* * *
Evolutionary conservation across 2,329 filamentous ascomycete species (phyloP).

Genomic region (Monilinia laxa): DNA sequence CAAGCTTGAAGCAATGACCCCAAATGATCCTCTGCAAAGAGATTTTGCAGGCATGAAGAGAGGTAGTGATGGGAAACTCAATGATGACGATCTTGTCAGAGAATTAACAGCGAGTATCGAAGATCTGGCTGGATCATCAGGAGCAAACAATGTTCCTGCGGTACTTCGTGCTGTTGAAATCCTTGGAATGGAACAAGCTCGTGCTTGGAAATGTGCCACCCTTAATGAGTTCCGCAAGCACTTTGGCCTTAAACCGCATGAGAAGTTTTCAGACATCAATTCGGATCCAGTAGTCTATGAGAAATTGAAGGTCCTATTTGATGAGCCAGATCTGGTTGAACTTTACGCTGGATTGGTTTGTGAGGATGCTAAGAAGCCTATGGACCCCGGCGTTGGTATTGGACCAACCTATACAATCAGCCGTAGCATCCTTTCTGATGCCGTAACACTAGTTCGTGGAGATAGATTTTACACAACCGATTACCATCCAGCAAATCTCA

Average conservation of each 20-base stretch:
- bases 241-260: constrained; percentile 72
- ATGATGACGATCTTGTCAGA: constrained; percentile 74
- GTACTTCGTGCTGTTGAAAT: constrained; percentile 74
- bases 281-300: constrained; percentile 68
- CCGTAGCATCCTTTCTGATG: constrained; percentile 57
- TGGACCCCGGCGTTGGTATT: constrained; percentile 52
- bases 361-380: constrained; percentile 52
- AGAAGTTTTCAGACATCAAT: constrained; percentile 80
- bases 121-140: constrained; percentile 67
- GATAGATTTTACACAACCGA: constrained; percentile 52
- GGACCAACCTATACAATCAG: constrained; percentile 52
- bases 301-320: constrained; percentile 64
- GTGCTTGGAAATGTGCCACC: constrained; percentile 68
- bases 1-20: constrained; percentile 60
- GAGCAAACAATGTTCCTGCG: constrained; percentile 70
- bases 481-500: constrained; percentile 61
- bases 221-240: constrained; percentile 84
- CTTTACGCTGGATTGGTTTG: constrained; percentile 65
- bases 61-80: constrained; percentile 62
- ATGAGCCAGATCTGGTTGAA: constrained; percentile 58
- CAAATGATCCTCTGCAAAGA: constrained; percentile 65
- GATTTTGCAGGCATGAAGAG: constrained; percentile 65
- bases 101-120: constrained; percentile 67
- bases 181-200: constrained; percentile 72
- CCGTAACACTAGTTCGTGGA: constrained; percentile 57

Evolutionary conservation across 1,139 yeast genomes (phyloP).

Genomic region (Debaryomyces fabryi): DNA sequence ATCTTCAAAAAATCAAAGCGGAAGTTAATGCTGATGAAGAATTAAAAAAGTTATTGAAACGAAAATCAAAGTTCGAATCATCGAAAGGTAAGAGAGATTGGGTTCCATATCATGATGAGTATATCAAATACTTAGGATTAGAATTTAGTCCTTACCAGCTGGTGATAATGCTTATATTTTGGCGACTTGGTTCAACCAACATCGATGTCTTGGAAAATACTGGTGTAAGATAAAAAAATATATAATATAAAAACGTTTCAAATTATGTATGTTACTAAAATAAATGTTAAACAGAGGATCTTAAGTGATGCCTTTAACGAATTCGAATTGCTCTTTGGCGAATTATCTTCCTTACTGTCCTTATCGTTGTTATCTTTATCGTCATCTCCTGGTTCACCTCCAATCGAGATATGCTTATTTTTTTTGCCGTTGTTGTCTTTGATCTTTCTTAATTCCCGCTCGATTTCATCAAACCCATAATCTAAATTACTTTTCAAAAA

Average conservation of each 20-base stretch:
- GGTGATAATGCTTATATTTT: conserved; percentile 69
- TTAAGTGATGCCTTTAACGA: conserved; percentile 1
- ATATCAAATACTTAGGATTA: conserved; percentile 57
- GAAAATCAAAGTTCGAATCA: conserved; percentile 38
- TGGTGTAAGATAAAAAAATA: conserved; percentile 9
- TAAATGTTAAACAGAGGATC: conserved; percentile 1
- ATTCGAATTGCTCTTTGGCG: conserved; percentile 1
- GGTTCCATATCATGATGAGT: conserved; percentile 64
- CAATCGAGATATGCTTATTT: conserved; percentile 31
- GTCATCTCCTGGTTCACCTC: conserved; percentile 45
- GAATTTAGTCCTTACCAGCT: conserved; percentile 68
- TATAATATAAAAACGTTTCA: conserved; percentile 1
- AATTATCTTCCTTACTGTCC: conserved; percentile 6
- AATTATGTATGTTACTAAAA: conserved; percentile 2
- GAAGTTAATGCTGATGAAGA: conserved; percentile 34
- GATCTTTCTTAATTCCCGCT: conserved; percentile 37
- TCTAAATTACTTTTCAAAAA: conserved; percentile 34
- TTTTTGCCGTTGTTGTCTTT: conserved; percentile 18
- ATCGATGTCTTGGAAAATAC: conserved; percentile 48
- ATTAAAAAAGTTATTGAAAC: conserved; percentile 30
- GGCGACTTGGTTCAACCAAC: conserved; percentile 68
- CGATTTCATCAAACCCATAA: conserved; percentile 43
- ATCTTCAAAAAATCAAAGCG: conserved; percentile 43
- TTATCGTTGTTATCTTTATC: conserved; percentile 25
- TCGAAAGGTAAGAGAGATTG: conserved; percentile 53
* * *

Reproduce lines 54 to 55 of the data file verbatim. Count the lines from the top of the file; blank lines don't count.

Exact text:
- ATCTTCAAAAAATCAAAGCG: conserved; percentile 43
- TTATCGTTGTTATCTTTATC: conserved; percentile 25